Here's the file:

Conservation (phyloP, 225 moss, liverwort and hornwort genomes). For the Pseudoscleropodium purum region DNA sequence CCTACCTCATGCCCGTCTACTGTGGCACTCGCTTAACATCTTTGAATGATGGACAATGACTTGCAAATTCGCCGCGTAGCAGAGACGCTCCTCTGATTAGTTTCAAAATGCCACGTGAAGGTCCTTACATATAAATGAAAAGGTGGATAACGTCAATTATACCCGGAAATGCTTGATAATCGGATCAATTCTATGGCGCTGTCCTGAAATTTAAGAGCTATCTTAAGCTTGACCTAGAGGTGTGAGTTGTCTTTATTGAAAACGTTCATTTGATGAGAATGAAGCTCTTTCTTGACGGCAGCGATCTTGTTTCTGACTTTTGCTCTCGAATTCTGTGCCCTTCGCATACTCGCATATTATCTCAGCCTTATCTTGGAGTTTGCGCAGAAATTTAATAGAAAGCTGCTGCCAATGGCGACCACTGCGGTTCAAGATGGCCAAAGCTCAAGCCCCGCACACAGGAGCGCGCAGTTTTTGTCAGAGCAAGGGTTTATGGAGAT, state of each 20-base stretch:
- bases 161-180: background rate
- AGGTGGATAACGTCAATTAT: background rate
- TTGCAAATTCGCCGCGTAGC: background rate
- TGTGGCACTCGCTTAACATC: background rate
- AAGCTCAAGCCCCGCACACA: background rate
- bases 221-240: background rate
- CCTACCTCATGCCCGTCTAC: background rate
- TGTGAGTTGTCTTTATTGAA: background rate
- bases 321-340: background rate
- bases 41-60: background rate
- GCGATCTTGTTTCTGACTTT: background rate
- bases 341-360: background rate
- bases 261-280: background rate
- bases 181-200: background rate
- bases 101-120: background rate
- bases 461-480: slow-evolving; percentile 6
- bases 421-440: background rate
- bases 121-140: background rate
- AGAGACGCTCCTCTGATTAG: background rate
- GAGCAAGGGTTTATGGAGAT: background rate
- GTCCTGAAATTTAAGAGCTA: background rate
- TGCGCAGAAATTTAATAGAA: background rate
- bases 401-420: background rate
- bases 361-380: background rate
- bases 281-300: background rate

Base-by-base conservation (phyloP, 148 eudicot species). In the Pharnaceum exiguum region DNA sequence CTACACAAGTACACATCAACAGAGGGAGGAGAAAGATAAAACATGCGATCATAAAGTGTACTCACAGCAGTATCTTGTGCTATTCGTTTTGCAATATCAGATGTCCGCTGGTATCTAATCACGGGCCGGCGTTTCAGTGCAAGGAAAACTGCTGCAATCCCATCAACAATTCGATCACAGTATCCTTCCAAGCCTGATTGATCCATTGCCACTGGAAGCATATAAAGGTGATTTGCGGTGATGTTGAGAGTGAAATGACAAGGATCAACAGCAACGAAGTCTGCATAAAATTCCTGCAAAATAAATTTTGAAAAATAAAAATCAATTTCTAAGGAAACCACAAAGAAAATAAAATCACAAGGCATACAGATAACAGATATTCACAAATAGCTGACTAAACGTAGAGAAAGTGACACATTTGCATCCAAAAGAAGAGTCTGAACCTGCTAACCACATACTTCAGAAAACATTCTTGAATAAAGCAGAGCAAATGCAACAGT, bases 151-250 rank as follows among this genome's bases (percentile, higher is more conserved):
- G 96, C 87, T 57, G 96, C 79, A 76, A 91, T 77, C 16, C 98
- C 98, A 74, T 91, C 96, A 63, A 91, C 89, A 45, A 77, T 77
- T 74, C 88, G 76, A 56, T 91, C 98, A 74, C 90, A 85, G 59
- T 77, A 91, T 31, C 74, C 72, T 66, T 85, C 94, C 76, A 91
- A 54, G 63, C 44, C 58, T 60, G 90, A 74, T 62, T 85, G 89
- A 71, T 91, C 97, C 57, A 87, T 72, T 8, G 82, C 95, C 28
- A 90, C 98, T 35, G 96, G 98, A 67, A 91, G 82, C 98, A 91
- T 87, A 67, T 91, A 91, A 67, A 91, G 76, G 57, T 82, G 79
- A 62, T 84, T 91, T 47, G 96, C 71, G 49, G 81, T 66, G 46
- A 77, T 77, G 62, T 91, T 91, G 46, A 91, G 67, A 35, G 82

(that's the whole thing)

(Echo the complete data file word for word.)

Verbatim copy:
Conservation (phyloP, 225 moss, liverwort and hornwort genomes). For the Pseudoscleropodium purum region DNA sequence CCTACCTCATGCCCGTCTACTGTGGCACTCGCTTAACATCTTTGAATGATGGACAATGACTTGCAAATTCGCCGCGTAGCAGAGACGCTCCTCTGATTAGTTTCAAAATGCCACGTGAAGGTCCTTACATATAAATGAAAAGGTGGATAACGTCAATTATACCCGGAAATGCTTGATAATCGGATCAATTCTATGGCGCTGTCCTGAAATTTAAGAGCTATCTTAAGCTTGACCTAGAGGTGTGAGTTGTCTTTATTGAAAACGTTCATTTGATGAGAATGAAGCTCTTTCTTGACGGCAGCGATCTTGTTTCTGACTTTTGCTCTCGAATTCTGTGCCCTTCGCATACTCGCATATTATCTCAGCCTTATCTTGGAGTTTGCGCAGAAATTTAATAGAAAGCTGCTGCCAATGGCGACCACTGCGGTTCAAGATGGCCAAAGCTCAAGCCCCGCACACAGGAGCGCGCAGTTTTTGTCAGAGCAAGGGTTTATGGAGAT, state of each 20-base stretch:
- bases 161-180: background rate
- AGGTGGATAACGTCAATTAT: background rate
- TTGCAAATTCGCCGCGTAGC: background rate
- TGTGGCACTCGCTTAACATC: background rate
- AAGCTCAAGCCCCGCACACA: background rate
- bases 221-240: background rate
- CCTACCTCATGCCCGTCTAC: background rate
- TGTGAGTTGTCTTTATTGAA: background rate
- bases 321-340: background rate
- bases 41-60: background rate
- GCGATCTTGTTTCTGACTTT: background rate
- bases 341-360: background rate
- bases 261-280: background rate
- bases 181-200: background rate
- bases 101-120: background rate
- bases 461-480: slow-evolving; percentile 6
- bases 421-440: background rate
- bases 121-140: background rate
- AGAGACGCTCCTCTGATTAG: background rate
- GAGCAAGGGTTTATGGAGAT: background rate
- GTCCTGAAATTTAAGAGCTA: background rate
- TGCGCAGAAATTTAATAGAA: background rate
- bases 401-420: background rate
- bases 361-380: background rate
- bases 281-300: background rate

Base-by-base conservation (phyloP, 148 eudicot species). In the Pharnaceum exiguum region DNA sequence CTACACAAGTACACATCAACAGAGGGAGGAGAAAGATAAAACATGCGATCATAAAGTGTACTCACAGCAGTATCTTGTGCTATTCGTTTTGCAATATCAGATGTCCGCTGGTATCTAATCACGGGCCGGCGTTTCAGTGCAAGGAAAACTGCTGCAATCCCATCAACAATTCGATCACAGTATCCTTCCAAGCCTGATTGATCCATTGCCACTGGAAGCATATAAAGGTGATTTGCGGTGATGTTGAGAGTGAAATGACAAGGATCAACAGCAACGAAGTCTGCATAAAATTCCTGCAAAATAAATTTTGAAAAATAAAAATCAATTTCTAAGGAAACCACAAAGAAAATAAAATCACAAGGCATACAGATAACAGATATTCACAAATAGCTGACTAAACGTAGAGAAAGTGACACATTTGCATCCAAAAGAAGAGTCTGAACCTGCTAACCACATACTTCAGAAAACATTCTTGAATAAAGCAGAGCAAATGCAACAGT, bases 151-250 rank as follows among this genome's bases (percentile, higher is more conserved):
- G 96, C 87, T 57, G 96, C 79, A 76, A 91, T 77, C 16, C 98
- C 98, A 74, T 91, C 96, A 63, A 91, C 89, A 45, A 77, T 77
- T 74, C 88, G 76, A 56, T 91, C 98, A 74, C 90, A 85, G 59
- T 77, A 91, T 31, C 74, C 72, T 66, T 85, C 94, C 76, A 91
- A 54, G 63, C 44, C 58, T 60, G 90, A 74, T 62, T 85, G 89
- A 71, T 91, C 97, C 57, A 87, T 72, T 8, G 82, C 95, C 28
- A 90, C 98, T 35, G 96, G 98, A 67, A 91, G 82, C 98, A 91
- T 87, A 67, T 91, A 91, A 67, A 91, G 76, G 57, T 82, G 79
- A 62, T 84, T 91, T 47, G 96, C 71, G 49, G 81, T 66, G 46
- A 77, T 77, G 62, T 91, T 91, G 46, A 91, G 67, A 35, G 82